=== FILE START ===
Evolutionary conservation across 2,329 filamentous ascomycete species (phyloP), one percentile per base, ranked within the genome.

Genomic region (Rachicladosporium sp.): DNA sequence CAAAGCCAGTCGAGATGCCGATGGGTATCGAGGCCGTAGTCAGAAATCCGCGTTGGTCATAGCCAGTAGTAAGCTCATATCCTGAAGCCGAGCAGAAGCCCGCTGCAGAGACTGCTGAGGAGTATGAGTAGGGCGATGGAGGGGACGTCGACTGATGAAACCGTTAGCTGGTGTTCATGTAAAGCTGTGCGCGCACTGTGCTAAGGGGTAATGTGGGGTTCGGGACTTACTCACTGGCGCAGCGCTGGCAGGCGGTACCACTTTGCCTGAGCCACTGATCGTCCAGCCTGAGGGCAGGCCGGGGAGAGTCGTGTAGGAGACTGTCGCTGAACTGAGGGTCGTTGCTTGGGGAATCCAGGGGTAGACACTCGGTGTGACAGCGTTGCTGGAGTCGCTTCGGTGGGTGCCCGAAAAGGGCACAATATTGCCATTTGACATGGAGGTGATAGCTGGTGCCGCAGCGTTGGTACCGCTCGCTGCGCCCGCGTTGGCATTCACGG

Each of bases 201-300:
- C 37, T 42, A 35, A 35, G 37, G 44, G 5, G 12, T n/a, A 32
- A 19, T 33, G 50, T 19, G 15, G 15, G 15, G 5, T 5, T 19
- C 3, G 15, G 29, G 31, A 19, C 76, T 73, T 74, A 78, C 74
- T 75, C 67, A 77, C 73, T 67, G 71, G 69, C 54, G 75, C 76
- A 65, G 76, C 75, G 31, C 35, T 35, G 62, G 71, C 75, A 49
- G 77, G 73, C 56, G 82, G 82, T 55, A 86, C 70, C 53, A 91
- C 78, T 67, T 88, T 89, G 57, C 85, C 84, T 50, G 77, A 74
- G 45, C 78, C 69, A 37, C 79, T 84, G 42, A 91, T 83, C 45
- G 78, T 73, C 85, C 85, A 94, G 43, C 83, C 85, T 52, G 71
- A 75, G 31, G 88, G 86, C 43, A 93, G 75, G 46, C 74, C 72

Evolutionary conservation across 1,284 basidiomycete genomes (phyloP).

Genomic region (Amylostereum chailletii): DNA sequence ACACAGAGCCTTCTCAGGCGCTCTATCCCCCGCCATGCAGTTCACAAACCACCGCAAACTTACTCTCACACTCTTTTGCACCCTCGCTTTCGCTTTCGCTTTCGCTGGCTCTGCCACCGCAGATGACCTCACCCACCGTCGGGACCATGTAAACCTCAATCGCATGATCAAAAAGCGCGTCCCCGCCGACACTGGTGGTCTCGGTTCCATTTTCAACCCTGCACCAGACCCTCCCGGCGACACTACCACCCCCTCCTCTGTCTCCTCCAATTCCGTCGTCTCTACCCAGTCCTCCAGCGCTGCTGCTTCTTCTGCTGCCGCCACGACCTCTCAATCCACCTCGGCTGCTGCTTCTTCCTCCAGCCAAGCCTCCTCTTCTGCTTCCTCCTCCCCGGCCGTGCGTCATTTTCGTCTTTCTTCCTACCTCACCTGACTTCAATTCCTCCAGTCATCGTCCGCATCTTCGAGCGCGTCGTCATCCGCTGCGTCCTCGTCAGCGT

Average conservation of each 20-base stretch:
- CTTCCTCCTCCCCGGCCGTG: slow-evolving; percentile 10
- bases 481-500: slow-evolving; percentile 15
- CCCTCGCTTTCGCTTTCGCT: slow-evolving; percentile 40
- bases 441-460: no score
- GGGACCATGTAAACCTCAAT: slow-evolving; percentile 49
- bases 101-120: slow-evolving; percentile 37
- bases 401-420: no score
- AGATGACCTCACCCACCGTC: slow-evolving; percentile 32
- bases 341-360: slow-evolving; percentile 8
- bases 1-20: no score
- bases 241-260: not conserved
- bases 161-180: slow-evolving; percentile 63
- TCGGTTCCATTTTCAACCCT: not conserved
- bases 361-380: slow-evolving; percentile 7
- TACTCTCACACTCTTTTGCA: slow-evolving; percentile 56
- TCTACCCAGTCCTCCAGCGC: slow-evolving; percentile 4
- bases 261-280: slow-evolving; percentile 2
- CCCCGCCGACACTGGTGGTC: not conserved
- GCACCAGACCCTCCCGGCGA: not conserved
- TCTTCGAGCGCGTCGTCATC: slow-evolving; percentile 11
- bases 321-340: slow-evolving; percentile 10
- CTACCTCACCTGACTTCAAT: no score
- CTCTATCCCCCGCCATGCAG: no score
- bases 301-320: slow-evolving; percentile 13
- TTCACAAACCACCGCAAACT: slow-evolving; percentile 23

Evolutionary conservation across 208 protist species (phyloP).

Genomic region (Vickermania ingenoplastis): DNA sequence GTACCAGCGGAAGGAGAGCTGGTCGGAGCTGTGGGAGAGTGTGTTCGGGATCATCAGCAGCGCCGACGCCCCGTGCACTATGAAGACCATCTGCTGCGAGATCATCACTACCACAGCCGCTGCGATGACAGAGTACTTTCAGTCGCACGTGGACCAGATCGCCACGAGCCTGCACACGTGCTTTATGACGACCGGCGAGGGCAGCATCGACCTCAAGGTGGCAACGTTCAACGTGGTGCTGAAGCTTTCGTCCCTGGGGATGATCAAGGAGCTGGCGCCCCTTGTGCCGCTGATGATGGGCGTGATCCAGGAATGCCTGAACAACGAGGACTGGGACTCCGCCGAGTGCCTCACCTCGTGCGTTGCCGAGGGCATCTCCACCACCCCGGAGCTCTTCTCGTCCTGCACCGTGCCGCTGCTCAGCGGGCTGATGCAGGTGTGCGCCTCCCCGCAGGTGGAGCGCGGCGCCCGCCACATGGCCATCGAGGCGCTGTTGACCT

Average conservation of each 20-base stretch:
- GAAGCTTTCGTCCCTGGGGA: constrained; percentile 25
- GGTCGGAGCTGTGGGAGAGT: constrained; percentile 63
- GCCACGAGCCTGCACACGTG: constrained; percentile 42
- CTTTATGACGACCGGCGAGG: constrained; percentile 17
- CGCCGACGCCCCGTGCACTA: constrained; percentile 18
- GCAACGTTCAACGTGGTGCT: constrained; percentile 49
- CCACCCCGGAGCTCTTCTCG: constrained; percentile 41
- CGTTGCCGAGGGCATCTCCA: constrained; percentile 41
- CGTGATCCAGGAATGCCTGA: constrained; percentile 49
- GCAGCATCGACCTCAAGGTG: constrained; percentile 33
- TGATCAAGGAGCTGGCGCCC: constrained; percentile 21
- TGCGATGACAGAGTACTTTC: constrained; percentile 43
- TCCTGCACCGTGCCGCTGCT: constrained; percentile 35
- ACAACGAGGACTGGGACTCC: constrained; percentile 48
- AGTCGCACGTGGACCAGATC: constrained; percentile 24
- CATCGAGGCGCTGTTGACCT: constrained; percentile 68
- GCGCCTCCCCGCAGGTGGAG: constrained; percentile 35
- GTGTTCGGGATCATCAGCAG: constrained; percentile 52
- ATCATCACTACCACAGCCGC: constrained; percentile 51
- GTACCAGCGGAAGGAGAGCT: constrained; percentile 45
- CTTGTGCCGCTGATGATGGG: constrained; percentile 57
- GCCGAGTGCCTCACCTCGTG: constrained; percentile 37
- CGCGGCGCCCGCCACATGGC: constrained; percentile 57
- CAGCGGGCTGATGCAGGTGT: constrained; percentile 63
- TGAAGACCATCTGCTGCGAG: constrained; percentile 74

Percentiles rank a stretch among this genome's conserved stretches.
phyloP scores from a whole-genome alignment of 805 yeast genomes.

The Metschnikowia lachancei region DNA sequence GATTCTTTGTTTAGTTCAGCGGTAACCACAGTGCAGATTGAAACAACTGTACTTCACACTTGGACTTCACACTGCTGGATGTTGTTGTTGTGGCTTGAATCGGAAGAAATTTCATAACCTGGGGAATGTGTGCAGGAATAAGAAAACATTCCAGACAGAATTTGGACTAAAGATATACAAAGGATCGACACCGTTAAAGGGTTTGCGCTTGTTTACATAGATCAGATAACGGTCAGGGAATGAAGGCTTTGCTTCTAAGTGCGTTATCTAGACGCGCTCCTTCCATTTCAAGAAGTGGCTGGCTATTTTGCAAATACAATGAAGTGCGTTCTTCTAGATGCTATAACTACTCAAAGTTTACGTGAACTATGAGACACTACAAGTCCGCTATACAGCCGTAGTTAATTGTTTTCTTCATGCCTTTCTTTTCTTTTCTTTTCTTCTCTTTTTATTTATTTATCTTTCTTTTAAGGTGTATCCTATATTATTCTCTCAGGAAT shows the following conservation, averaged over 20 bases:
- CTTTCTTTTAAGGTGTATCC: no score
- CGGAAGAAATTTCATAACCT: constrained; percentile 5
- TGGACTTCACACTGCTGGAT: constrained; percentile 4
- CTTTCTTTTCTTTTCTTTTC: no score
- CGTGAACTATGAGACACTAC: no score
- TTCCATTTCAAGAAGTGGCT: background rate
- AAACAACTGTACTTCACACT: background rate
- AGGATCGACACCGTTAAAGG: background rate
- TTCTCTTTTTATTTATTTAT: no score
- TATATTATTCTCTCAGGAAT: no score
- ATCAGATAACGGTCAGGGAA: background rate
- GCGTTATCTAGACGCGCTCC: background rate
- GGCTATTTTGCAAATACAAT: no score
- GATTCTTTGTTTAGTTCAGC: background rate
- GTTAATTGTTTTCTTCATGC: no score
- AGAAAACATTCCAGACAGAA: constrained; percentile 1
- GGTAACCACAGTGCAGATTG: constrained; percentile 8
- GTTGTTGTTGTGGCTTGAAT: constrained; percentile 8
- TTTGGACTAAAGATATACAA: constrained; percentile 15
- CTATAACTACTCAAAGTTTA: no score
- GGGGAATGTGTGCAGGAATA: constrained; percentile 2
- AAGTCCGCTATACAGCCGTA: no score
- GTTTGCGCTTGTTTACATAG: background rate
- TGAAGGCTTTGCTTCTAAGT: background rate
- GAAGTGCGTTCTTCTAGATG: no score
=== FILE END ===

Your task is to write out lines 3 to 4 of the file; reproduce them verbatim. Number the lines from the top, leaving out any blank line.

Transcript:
Each of bases 201-300:
- C 37, T 42, A 35, A 35, G 37, G 44, G 5, G 12, T n/a, A 32